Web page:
January 2008

The Holocene: End of an Epoch?

January 31, 2008

Do technological cultures survive their growing pains? Species extinction through war or unintended environmental consequences — a cap upon the growth of civilizations — could be one solution to the Fermi question. They’re not here because they’re not there, having left ruined cities and devastated planets in their wake, just as we will. It’s a […]

Read the full article →

Dark Energy: Shaping Our Tools

January 30, 2008

Can measuring the positions and velocities of thousands of galaxies provide insight into the nature of dark energy? If so, we may have found a way to study what is perhaps the most puzzling question in astrophysics, the discovery that the expansion of the universe is proceeding faster today than it did in the past. […]

Read the full article →

Putting the Pieces Together in Space

January 29, 2008

By Larry Klaes Tau Zero journalist Larry Klaes takes a look at Mason Peck’s work with reconfigurable space structures. Anyone who ponders the future of large structures in the Solar System — and this might include space-based telescopes, O’Neill habitats or perhaps one day enormous lenses of the sort Robert Forward envisioned — will wonder […]

Read the full article →

Fast Mover from the Large Magellanic Cloud

January 28, 2008

Stars being kicked out of the Milky Way — so-called ‘hypervelocity stars’ — follow a mechanism that seems understood. We know there is a supermassive black hole at galactic center, and it is likely the cause of the ejection of such stars from our galaxy. Nine stars have been found that fit this description, all […]

Read the full article →

First Look at Approaching Asteroid

January 26, 2008

The 70-meter Goldstone antenna in the Mojave Desert has begun observations of 2007 TU24, the asteroid that will pass 538,000 kilometers from the Earth on January 27-28. Early indications are that the object is asymmetrical, with a diameter of approximately 250 meters. Close pass by the Earth is to occur on January 29 at 0833 […]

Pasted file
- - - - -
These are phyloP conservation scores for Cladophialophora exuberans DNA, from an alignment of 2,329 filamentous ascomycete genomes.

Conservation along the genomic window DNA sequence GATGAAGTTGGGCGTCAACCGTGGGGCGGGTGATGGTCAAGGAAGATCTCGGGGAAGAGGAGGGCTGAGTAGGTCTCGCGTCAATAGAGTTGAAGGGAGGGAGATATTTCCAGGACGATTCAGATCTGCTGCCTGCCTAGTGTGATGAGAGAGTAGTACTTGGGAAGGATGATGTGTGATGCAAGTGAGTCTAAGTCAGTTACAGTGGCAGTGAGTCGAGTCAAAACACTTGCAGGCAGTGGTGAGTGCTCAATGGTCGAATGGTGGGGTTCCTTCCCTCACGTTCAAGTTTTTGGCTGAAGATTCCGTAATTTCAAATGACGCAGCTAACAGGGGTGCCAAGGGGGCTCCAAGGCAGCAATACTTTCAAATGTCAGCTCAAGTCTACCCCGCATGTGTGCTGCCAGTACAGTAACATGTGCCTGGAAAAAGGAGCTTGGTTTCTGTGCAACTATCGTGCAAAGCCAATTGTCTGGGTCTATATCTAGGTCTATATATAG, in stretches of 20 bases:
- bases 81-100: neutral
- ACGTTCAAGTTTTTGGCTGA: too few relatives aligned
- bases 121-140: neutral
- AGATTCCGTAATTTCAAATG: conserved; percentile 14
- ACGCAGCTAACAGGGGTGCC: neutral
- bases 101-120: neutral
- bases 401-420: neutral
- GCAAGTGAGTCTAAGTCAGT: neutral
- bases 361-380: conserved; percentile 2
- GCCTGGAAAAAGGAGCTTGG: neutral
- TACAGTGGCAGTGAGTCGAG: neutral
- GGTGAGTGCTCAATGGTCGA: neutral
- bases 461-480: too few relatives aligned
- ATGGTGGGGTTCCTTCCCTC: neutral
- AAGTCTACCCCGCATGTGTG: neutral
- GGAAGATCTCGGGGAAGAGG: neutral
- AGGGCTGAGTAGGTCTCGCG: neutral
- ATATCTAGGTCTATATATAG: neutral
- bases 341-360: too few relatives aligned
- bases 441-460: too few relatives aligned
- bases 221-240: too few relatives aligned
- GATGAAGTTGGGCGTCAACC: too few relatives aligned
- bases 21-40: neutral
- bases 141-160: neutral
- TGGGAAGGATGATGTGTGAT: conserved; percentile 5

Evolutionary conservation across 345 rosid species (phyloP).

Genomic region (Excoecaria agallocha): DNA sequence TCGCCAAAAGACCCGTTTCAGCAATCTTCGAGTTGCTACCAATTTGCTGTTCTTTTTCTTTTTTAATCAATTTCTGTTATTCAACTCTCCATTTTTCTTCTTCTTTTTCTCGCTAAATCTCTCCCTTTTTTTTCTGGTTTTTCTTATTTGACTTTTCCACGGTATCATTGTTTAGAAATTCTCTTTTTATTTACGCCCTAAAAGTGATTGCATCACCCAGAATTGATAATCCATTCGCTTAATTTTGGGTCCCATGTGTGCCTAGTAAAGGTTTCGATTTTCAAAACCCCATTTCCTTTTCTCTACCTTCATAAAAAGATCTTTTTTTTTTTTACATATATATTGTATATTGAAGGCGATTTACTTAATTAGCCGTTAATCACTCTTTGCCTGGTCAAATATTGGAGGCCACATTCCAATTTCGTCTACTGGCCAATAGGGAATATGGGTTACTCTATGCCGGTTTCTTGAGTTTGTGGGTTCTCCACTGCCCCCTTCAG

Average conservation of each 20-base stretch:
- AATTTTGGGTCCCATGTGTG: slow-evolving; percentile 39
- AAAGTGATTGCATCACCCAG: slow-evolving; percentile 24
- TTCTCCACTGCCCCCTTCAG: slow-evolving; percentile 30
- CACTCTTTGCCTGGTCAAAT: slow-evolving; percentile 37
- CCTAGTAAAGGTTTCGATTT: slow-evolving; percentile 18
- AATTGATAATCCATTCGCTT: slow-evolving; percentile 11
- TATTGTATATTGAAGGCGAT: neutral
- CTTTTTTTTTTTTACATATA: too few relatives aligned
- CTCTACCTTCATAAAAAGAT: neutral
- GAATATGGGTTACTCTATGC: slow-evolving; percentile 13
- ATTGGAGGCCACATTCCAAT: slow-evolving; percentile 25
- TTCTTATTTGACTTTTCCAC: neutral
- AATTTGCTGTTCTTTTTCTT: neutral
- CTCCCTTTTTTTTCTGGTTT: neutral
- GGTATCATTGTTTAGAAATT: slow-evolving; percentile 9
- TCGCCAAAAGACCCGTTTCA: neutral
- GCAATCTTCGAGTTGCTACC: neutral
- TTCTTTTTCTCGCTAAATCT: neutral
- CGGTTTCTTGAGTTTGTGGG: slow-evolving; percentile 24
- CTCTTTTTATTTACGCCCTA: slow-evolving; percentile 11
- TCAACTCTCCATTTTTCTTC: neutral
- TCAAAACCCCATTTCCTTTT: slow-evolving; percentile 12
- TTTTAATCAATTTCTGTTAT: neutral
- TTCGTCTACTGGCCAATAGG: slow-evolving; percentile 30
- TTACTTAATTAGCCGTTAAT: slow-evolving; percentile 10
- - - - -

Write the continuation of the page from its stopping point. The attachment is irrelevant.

Read the full article →

38th Carnival of Space

January 26, 2008

Sorting Out Science offers the most recent Carnival of Space in a noir-ish style that recalls the detective pulps of years gone by, not to mention many a film noir itself (Out of the Past may be my favorite, but there were so many terrific movies in the genre). I always pick one blog entry […]

Read the full article →

A New Earth Crosser and an Old Impact

January 25, 2008

With the news that an asteroid called 2007 TU24 will pass 538,000 kilometers from Earth on January 29, attention turns to the Catalina Sky Survey, which discovered this near-Earth object last October. The asteroid is thought to be between 150 and 600 meters in diameter, and should become visible to amateur astronomers in late January. […]

Read the full article →

Black Holes May Fuel Antimatter Cloud

January 24, 2008

Those gamma rays coming out of galactic center, flagging the presence of an antimatter cloud of enormous extent, have spawned few explanations more exotic than the one we consider today: Black holes. Primordial black holes, in fact, produced in their trillions at the time of the Big Bang and left evaporating through so-called ‘Hawking radiation’ […]

Read the full article →

A ‘Super Earth’ Around GJ 436?

January 23, 2008

The closest we’ve come so far to identifying Earth-like planets around other stars is in the identification of so-called ‘super Earths.’ Calculations designed to model the composition of such planets say that worlds up to about ten Earth masses are rocky rather than gaseous. Some of these, as we have in the case of Gliese […]

Read the full article →

The Stars and the Odds

January 22, 2008

The universe so frequently sends the message that we humans are not entirely special. In fact, the notion of us as ‘privileged observers’ seemed to be dead as recently as a few years ago. Over the centuries we had learned that the Sun did not revolve around us, nor was the Sun itself the center […]

Read the full article →